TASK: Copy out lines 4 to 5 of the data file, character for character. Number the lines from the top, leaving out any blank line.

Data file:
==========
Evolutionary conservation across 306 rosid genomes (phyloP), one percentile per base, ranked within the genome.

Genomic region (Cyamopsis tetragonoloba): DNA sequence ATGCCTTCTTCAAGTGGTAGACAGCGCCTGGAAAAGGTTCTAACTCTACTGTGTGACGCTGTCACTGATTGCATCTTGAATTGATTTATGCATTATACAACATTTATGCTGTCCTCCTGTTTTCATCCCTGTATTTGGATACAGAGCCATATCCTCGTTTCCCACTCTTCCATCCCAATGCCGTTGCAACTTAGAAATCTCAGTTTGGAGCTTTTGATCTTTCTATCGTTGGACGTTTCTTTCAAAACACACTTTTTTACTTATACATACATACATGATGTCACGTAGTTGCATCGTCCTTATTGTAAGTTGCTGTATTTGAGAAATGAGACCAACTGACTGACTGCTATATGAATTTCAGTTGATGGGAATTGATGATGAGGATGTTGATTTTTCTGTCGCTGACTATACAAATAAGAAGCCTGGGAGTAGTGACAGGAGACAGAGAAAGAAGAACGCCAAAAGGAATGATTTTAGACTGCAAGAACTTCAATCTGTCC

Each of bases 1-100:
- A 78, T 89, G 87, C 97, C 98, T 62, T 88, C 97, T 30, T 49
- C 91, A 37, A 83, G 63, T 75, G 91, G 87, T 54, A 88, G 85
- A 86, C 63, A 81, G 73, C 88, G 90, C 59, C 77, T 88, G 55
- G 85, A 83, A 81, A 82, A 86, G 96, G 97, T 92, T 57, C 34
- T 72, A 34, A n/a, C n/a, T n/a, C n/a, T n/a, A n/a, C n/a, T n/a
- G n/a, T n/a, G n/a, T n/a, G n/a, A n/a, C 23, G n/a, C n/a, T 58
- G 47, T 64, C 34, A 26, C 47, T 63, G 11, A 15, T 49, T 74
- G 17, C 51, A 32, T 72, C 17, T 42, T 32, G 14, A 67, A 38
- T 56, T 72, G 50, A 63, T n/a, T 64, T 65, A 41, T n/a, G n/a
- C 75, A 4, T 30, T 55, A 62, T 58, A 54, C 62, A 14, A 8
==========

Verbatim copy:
- A 78, T 89, G 87, C 97, C 98, T 62, T 88, C 97, T 30, T 49
- C 91, A 37, A 83, G 63, T 75, G 91, G 87, T 54, A 88, G 85